I have hope for all of us to be more understanding...


Active Member
As always in retrospect (my son is now 21) you can always be the best armchair quarterback that ever was - lol. It is very hard to parent these kids. Yes, few of us want our kids in the system. My son was in the system as far as jail went. We never had social services involvement. However, we did have counselors, in-home therapy, medications, hospitalizations, RTCs, etc..

I think if I am honest with myself, I've got to say that I wish I had never had the occasion to come to the CD board. However, here I am - over 6 years later and things are no better and in some ways worse now. It is no fun. However, I thank Fran and Abbey and those that have gone before for getting this off the ground and keeping it running.

This is one of the few places where we can be free to be us. No one should be too hard on themselves. Take care...judi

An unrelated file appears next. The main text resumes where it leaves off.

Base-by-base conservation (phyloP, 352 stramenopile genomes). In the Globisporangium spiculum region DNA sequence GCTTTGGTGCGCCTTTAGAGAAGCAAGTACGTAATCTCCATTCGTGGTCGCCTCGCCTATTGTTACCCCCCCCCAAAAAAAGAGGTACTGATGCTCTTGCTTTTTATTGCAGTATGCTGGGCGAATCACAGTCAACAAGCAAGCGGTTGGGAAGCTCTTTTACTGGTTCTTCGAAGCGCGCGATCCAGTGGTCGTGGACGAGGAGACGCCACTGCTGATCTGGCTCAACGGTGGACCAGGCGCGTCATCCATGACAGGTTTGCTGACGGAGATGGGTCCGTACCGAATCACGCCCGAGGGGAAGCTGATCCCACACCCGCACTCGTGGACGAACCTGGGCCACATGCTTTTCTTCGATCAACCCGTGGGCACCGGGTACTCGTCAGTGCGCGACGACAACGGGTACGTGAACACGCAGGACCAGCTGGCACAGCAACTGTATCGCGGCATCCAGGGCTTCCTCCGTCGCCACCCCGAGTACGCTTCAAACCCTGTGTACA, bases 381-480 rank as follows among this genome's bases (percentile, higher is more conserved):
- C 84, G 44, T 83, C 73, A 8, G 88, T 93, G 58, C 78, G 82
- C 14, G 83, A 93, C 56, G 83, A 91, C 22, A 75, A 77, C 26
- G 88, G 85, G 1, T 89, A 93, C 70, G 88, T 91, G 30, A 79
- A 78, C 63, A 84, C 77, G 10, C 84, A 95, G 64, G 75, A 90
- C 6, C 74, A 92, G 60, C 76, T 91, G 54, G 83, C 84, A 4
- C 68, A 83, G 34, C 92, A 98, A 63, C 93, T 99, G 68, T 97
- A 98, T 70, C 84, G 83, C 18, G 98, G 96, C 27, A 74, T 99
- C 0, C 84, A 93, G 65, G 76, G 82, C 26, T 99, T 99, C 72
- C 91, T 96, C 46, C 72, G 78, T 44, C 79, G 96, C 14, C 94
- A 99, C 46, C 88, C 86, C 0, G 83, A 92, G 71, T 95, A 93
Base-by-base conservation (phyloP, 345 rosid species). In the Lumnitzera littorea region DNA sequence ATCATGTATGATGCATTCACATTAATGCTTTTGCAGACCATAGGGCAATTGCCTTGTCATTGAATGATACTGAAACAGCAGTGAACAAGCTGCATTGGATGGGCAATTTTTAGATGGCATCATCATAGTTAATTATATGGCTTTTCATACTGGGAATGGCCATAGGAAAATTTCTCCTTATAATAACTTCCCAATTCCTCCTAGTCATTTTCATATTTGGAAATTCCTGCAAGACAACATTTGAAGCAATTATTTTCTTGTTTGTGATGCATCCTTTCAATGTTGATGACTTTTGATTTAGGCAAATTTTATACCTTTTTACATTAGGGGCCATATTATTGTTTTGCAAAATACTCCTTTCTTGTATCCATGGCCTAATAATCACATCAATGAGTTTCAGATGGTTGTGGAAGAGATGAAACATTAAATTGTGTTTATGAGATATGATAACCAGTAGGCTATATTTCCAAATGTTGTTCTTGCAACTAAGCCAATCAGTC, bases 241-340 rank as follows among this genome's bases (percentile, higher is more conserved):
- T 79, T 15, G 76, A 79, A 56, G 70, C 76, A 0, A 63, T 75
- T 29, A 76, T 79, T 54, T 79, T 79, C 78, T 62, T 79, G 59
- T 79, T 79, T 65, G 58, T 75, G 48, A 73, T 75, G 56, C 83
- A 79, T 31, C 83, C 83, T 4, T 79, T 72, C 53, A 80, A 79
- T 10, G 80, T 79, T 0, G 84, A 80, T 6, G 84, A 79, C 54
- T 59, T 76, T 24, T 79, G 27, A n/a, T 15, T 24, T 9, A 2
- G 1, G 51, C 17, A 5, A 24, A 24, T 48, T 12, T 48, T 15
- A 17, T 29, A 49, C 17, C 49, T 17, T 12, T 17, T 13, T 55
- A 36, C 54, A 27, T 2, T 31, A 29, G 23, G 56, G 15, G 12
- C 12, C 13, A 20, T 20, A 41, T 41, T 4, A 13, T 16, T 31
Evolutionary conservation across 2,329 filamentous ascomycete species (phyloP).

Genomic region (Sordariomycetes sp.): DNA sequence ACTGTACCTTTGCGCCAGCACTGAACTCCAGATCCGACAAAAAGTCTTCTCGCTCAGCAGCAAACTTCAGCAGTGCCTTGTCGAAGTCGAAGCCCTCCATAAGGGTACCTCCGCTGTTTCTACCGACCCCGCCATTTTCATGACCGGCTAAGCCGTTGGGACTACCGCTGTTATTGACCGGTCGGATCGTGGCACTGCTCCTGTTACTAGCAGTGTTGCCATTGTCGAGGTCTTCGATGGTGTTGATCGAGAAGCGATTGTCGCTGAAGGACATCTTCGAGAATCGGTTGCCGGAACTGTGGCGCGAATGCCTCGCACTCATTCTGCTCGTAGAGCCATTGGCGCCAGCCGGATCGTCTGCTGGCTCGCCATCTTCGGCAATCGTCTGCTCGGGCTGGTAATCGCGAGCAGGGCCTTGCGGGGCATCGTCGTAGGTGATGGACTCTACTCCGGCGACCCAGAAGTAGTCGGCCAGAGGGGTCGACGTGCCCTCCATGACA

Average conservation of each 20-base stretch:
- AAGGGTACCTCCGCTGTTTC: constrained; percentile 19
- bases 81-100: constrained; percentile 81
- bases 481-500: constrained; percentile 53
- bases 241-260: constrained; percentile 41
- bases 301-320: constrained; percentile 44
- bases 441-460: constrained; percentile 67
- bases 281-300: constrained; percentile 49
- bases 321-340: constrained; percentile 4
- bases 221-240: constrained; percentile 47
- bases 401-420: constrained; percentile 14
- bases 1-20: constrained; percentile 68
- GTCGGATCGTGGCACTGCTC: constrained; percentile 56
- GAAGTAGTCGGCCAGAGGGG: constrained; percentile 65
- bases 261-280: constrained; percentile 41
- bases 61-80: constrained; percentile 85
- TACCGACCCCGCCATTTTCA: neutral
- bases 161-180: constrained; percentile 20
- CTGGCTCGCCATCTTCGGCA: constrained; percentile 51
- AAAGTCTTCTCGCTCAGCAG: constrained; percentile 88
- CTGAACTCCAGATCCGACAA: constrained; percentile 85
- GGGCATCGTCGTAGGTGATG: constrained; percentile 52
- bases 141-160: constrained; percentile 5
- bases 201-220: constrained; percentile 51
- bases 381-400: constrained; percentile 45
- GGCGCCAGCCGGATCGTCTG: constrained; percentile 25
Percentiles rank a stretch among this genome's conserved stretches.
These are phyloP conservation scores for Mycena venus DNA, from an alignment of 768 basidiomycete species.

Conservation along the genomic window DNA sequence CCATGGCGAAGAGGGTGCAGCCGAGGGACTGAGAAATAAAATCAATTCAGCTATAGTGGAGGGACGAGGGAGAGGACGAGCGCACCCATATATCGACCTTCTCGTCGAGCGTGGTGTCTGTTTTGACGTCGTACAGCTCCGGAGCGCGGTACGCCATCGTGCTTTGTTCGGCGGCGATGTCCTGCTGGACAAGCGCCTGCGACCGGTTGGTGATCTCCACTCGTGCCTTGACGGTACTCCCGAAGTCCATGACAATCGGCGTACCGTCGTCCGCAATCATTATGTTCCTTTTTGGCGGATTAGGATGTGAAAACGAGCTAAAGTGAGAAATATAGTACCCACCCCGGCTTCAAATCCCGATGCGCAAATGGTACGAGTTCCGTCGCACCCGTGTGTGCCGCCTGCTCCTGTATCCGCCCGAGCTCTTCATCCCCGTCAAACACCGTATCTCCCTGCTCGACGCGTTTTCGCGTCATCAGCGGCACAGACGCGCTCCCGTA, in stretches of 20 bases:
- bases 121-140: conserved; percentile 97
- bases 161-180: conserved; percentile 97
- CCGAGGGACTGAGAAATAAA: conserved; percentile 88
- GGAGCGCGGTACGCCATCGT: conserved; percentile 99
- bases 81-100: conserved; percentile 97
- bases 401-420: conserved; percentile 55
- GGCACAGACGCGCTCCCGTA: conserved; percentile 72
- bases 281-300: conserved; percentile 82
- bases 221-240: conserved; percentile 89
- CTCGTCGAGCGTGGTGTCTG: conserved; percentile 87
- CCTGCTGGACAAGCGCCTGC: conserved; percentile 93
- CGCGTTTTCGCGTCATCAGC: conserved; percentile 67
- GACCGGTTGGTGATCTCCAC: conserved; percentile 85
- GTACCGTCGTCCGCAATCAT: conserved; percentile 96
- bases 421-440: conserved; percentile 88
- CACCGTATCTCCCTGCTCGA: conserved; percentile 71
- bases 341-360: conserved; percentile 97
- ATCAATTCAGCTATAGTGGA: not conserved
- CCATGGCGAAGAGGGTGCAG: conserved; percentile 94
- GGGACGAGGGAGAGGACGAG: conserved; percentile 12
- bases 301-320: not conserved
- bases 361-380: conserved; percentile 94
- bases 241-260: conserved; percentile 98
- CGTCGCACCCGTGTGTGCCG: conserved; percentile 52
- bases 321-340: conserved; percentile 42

Active Member
I sometimes feel like I am living the never say never. I never imagined I would have a child that needed medications, I was against it. I was very ignorant. I do not even want to think of Residential Treatment Center (RTC)'s. I would rather take it day by day. For today, difficult child is better. Still a little hyper, but listens better (to me) and seems to have a better understanding about how his actions or words can hurt others.

Most of you on the board have been thru so much more than my family and I. I hope this offends no one, but sometimes just reading the threads pulls me out of my pity party I try to start in on occasionally. This is my safe place, my place where I am not judged for my decisions, and where I am given honest opinions in a helpful and caring manner.


Well-Known Member
Linda, HUGS!

I am glad you posted this. It is important for others to take a step back and see that sometimes it does work. Sometimes the system does what we believe it is intended for. Sometimes it does not.


I ended up doing things I did not imagine would be necessary. Ex-difficult child was a fairly "normal" little boy but when he started school, the problems just got worse and worse. Then adolescence arrived and everything became unmanageable. It is not the out of home placement I fear for others--it is the BAD out of home placements. Sometimes, there are no options left but bad ones. Which is the least worst? is a very tough place to be.